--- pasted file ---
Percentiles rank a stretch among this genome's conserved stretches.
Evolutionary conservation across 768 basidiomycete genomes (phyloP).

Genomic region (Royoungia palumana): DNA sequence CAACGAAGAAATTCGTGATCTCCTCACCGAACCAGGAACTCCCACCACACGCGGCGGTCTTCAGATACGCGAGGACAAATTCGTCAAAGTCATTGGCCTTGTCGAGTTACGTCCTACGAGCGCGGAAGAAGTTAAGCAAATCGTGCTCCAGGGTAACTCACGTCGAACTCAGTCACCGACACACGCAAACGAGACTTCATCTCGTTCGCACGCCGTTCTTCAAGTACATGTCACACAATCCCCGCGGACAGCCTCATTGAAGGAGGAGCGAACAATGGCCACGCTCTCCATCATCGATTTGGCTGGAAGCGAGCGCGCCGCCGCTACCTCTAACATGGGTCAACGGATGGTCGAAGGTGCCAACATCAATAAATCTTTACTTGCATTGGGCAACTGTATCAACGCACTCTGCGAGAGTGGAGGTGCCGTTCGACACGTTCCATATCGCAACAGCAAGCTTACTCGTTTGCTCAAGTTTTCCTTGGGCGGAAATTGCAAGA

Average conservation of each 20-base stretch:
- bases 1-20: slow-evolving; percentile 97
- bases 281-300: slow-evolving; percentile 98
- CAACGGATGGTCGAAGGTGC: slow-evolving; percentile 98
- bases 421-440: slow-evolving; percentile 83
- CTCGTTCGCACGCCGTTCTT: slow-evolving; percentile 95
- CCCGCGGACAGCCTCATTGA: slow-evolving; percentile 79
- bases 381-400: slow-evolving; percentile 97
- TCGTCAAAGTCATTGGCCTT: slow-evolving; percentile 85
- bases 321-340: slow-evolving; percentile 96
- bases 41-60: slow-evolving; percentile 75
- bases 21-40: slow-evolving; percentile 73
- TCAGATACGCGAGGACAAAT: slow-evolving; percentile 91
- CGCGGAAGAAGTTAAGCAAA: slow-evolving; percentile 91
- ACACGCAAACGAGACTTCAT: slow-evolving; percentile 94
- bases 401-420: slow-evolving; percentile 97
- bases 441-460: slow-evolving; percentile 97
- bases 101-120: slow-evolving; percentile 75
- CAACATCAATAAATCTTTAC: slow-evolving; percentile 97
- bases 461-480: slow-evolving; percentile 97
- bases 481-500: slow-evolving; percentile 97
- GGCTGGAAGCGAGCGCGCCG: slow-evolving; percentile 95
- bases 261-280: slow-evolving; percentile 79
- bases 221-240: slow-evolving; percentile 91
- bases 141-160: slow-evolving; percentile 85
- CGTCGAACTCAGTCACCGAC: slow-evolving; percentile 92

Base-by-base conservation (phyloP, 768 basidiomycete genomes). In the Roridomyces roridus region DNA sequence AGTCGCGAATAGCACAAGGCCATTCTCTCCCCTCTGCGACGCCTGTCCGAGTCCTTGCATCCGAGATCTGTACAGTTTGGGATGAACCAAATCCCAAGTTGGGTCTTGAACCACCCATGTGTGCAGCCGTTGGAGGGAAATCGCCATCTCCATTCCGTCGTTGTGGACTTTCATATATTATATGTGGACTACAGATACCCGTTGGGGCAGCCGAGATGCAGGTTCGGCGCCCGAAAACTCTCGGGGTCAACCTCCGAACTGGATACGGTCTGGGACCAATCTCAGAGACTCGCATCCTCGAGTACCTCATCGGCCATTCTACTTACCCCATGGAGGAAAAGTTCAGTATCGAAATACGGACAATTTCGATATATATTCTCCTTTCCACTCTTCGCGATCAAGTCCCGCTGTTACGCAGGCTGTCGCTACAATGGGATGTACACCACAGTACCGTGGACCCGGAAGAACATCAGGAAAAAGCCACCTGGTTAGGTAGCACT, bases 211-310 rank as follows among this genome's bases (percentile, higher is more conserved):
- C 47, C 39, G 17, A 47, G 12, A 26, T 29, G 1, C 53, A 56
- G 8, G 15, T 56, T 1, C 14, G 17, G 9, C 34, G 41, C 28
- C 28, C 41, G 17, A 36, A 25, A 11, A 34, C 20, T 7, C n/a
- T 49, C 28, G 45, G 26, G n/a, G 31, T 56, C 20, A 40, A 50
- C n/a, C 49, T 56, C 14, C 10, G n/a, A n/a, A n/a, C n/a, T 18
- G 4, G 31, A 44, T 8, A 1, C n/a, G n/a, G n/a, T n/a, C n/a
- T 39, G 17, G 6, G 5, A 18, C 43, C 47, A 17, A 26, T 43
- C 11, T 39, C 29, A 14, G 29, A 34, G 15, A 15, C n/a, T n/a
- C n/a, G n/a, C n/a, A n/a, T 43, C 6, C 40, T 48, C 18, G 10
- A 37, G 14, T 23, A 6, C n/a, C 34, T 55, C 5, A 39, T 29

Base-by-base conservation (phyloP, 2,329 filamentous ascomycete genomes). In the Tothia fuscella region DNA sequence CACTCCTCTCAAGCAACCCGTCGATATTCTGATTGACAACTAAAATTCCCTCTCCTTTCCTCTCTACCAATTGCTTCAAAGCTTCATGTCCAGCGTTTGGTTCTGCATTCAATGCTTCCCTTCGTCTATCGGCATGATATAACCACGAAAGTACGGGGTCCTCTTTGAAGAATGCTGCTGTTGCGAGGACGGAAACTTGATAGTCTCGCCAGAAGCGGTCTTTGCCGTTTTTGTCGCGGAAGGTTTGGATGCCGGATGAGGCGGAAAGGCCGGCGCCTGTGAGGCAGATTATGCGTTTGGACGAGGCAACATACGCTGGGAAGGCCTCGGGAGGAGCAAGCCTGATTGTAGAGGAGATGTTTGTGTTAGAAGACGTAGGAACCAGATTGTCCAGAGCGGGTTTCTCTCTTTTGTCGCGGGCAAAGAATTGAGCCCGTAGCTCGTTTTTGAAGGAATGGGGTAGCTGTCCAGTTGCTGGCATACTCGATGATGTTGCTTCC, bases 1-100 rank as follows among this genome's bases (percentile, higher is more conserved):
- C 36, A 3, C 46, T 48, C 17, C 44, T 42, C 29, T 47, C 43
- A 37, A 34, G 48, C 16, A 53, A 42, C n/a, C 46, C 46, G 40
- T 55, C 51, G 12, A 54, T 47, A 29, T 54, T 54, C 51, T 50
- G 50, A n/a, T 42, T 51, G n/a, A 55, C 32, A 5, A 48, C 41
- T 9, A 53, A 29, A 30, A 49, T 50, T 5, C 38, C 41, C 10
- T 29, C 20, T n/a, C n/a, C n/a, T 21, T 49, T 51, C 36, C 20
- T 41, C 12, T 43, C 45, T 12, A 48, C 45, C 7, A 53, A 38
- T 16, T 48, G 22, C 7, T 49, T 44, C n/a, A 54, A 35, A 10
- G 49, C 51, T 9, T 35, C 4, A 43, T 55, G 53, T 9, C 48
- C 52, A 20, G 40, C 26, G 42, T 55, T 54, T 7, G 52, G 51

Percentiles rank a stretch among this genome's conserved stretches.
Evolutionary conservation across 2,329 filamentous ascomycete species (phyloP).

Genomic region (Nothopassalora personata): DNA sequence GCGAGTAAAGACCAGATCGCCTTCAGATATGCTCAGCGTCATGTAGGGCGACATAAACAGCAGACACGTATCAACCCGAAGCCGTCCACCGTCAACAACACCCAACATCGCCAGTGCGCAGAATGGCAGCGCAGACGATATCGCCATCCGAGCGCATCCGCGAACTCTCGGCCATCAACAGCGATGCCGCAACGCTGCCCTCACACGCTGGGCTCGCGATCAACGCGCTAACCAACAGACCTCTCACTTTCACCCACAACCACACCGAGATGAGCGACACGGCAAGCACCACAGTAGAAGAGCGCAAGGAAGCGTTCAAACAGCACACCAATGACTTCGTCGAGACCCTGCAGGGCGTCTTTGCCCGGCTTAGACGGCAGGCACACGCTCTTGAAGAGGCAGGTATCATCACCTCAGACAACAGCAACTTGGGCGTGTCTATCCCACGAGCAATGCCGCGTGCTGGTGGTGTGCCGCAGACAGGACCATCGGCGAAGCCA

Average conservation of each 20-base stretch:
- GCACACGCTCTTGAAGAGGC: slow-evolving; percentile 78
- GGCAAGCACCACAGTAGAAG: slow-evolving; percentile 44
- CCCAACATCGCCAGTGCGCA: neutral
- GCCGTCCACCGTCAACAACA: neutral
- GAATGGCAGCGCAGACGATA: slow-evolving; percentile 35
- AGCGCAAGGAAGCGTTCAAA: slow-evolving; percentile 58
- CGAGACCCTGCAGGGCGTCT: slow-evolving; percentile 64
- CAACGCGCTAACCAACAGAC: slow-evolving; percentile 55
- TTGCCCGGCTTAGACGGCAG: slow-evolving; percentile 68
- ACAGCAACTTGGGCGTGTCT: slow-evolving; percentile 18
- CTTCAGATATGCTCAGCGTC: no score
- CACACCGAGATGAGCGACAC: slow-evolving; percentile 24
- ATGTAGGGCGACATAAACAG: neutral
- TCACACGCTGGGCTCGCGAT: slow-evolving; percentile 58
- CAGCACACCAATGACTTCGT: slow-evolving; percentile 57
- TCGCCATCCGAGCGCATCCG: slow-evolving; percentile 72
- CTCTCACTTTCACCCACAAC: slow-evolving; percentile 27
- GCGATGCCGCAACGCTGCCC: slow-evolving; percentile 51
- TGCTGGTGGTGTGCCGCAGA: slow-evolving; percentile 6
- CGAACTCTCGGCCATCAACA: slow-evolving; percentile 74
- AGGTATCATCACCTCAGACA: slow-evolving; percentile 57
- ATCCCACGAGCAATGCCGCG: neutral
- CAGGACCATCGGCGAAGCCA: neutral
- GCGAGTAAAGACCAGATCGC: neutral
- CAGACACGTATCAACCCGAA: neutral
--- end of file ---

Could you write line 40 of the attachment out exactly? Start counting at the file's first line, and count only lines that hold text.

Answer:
- A 37, G 14, T 23, A 6, C n/a, C 34, T 55, C 5, A 39, T 29